But this is all academic now. Jonah Goldberg writes this morning about the new British Labour Party leader, Jeremy Corbyn, under the header “Loyal Opposition as Fifth Columnist.” Well, there’s been a lot of that fifth column stuff going around.

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Stanley Kurtz on Bernie Sanders on Eugene Debs

I’m very happy that Sanders has come along. He has corralled in one place the unashamed political and economic illiterates, largely among American whites, along with the malicious haters of America and freedom, not to mention the haters of prosperity. He does mix some lies with truth, as do all socialist warriors. For instance, he’s part of an international movement but pretends that he’s an economic nationalist, because he sees how free trade ideology and multilateral trade agreements bargain away American sovereignty and squeeze the life out of the American workforce. It’s a good theme for him, but by the time he would be done with the American economy bad trade agreements would be the least of its problems.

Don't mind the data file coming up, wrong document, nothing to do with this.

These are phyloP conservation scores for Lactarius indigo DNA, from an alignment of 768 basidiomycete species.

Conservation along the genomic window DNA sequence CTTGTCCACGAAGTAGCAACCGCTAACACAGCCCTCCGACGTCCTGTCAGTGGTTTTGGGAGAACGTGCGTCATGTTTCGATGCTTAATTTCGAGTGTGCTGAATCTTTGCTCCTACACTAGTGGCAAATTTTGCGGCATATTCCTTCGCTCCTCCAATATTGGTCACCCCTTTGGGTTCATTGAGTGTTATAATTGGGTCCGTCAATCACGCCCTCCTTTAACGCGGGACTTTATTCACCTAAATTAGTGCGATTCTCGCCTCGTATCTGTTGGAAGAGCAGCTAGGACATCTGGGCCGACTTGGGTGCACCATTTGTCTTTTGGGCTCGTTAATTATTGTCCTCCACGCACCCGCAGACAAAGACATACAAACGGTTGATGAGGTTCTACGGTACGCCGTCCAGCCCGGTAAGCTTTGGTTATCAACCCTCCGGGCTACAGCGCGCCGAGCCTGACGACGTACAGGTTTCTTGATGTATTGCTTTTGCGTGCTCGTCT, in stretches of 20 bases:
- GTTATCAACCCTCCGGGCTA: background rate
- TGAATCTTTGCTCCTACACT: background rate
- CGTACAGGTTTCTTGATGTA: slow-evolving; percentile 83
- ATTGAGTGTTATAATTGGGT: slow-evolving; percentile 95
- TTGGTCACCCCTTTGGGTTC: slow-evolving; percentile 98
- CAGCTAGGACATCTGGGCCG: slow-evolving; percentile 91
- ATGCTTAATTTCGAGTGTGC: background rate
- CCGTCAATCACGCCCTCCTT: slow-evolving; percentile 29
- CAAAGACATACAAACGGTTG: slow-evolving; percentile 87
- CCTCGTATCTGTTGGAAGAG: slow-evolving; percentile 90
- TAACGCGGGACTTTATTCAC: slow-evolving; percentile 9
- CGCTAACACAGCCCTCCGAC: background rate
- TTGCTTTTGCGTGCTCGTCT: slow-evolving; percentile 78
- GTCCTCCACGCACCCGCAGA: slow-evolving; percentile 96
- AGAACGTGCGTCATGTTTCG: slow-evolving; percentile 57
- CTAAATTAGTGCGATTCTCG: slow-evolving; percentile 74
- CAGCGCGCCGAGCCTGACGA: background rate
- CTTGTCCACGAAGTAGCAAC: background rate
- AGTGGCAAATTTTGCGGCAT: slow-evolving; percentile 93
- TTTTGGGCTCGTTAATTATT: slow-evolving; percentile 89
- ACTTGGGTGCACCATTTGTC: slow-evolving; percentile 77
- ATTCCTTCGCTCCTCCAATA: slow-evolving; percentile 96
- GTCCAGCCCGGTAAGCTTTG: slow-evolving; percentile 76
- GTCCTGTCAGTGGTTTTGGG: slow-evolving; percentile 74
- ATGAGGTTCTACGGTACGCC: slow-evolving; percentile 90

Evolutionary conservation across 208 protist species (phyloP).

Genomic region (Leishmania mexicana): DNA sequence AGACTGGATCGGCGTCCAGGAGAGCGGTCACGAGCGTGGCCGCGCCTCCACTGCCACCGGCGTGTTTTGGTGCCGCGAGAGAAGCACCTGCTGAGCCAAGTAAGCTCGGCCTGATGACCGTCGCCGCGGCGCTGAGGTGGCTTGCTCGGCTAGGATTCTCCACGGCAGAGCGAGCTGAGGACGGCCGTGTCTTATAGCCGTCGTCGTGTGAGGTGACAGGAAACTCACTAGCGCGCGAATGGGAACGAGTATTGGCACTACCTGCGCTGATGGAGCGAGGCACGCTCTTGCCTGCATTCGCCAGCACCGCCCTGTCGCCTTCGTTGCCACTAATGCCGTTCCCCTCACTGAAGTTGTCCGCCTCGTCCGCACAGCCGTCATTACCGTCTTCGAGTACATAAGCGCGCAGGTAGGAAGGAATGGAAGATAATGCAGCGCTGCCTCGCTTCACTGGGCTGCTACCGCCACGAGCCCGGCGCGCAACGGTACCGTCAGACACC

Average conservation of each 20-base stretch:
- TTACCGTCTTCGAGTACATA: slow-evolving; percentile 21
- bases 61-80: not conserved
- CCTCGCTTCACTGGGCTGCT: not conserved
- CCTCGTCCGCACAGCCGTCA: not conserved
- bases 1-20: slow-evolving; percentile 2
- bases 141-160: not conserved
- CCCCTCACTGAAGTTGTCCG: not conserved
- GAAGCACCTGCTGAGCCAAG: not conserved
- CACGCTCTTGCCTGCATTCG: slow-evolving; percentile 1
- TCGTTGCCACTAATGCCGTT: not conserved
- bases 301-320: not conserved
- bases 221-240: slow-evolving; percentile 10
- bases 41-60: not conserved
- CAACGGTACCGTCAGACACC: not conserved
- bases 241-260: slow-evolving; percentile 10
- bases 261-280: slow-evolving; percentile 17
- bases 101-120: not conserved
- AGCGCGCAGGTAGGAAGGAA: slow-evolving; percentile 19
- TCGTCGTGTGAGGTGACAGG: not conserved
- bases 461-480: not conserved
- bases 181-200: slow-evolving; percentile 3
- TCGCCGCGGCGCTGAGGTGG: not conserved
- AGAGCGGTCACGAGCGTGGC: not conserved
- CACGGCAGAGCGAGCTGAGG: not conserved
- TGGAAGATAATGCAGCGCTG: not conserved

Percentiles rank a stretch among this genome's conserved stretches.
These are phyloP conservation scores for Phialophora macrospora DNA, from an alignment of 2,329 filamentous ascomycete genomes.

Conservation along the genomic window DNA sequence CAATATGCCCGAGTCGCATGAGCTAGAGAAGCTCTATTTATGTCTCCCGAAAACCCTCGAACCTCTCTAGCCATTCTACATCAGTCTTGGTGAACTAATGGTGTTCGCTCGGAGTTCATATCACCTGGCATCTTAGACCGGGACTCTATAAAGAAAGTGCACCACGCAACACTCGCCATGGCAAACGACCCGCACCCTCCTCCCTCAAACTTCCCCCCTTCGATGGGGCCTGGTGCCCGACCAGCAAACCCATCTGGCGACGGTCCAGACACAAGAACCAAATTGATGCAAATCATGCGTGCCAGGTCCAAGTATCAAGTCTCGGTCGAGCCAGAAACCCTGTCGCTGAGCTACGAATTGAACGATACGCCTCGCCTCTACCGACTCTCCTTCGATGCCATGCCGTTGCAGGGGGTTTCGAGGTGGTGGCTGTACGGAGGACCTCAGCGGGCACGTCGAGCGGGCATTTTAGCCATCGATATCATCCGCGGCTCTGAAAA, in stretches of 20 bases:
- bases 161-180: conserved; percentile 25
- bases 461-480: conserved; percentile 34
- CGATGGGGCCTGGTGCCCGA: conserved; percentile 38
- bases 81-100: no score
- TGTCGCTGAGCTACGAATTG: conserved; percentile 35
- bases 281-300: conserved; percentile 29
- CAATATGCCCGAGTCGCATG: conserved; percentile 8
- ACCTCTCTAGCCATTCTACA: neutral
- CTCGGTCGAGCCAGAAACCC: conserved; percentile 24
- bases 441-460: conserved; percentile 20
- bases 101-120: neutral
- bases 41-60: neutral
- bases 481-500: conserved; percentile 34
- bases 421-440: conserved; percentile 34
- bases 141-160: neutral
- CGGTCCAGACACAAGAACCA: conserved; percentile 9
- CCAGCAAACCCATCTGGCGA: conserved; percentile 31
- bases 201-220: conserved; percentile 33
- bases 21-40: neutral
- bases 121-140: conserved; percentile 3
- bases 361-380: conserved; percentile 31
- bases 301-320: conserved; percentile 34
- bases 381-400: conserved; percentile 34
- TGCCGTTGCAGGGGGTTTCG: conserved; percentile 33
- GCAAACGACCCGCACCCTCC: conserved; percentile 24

Stanley has a good time with him.

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A cryptic comment or two

Beneath the false bottom of America’s role in the world, as the status quo superpower and guarantor of strategic peace in the aftermath of the Cold War, was prior Soviet penetration of U.S. government.

The Rosetta Stone of Soviet penetration of the U.S. government is Cuba.


“American Betrayal” by Diana West, for how deep that penetration was from 1933 through WWII.

“Stalin” by Edvard Radzinsky, for the depth of deception initiated by the Bolsheviks, their intimate enforcers the Chekists, and especially by Stalin.